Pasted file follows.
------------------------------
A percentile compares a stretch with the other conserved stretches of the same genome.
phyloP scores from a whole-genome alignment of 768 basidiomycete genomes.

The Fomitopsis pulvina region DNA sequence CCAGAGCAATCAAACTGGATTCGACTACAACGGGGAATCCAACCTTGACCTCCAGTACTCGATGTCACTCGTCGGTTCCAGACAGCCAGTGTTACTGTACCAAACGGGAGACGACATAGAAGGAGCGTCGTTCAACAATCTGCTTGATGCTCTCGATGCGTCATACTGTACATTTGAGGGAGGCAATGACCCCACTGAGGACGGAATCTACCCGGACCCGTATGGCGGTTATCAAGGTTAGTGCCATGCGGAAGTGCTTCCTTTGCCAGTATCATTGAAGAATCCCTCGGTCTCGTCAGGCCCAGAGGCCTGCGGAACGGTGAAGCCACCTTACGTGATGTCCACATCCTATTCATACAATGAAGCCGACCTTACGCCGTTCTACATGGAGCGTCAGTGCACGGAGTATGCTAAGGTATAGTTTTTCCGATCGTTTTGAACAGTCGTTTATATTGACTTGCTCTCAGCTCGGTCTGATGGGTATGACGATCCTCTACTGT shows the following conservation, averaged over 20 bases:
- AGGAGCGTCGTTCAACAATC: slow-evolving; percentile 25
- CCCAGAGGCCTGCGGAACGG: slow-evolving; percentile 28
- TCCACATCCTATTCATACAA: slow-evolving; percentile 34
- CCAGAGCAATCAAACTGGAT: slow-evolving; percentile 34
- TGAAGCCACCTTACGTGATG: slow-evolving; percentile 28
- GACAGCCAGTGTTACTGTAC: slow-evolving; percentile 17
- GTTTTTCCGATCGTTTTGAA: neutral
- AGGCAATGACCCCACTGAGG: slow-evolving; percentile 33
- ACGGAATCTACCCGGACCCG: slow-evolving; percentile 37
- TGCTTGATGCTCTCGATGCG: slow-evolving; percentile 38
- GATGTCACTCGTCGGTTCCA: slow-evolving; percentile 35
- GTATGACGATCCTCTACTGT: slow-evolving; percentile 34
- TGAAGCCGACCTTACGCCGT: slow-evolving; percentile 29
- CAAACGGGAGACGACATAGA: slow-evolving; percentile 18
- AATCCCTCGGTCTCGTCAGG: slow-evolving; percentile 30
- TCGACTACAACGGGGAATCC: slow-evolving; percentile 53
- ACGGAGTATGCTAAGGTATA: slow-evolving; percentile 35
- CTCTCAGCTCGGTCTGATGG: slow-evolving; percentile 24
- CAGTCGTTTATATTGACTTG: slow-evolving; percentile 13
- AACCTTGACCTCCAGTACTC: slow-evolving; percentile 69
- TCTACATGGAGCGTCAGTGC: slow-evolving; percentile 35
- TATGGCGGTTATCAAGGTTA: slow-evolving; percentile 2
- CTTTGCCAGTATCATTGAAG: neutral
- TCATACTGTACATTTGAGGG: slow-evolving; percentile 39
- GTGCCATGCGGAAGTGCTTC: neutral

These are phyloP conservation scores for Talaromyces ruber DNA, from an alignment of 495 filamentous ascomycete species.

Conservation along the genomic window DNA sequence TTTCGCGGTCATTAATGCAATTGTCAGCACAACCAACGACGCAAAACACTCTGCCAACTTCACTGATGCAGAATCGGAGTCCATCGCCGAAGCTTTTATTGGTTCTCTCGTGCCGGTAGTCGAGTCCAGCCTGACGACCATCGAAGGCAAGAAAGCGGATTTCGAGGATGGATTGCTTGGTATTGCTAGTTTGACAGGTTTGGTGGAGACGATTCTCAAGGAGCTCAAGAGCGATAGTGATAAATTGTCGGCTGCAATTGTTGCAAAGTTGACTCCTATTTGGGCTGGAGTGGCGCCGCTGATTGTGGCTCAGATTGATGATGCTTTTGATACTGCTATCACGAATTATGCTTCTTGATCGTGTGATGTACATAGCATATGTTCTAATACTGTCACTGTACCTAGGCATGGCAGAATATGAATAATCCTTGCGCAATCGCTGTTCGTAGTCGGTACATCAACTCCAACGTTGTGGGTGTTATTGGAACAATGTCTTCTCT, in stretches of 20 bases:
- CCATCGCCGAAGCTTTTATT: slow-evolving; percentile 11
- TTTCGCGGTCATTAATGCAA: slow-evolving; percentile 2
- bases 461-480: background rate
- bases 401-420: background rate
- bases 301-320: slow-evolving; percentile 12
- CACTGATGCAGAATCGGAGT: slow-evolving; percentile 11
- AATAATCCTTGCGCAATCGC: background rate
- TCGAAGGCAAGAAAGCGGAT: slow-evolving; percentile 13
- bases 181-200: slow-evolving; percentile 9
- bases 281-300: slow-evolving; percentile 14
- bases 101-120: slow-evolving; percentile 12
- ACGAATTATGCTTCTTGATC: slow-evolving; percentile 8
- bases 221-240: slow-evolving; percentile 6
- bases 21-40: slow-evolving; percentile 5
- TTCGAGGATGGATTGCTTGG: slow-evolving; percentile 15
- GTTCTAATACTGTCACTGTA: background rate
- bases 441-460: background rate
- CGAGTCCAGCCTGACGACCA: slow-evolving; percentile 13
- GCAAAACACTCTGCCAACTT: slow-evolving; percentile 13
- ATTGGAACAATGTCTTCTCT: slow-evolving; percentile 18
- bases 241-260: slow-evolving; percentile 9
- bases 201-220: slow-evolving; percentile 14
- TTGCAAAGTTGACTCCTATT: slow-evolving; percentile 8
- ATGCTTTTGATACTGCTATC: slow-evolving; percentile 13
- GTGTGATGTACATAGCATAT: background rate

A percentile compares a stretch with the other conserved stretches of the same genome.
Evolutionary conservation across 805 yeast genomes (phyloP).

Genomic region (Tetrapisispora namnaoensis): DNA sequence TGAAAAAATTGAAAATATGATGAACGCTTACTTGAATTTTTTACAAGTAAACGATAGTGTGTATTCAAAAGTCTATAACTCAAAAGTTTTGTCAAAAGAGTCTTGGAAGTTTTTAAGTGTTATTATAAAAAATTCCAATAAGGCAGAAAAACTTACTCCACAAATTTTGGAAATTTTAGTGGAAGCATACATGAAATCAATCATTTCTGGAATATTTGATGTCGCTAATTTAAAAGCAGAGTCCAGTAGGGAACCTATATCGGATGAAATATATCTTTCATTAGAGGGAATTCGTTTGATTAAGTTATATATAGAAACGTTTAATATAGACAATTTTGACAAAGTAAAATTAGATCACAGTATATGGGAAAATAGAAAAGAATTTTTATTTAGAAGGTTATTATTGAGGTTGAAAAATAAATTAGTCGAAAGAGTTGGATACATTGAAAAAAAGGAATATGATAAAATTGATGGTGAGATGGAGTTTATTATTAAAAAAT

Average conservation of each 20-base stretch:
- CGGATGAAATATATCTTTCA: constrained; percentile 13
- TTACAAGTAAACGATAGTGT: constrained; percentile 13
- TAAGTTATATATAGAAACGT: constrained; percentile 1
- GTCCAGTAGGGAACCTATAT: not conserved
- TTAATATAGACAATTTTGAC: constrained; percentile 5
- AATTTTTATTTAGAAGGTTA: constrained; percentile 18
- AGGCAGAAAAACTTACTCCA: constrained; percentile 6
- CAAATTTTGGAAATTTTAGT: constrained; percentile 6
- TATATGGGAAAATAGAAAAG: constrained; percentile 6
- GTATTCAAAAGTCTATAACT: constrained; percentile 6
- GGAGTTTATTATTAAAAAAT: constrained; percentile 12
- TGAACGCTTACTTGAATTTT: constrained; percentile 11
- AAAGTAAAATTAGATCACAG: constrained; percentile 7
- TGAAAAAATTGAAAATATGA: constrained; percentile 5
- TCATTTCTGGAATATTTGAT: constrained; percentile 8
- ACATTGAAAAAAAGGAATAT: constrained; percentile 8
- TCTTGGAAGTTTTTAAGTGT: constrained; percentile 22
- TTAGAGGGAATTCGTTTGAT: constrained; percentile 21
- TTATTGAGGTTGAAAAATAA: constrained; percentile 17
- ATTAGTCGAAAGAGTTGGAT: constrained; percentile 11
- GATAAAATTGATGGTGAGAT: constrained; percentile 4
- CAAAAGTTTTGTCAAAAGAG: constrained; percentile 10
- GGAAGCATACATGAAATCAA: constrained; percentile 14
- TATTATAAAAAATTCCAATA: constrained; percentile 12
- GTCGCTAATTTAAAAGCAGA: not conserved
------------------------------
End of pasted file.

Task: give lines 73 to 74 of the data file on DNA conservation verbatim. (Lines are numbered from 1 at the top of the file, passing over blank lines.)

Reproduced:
- TGAAAAAATTGAAAATATGA: constrained; percentile 5
- TCATTTCTGGAATATTTGAT: constrained; percentile 8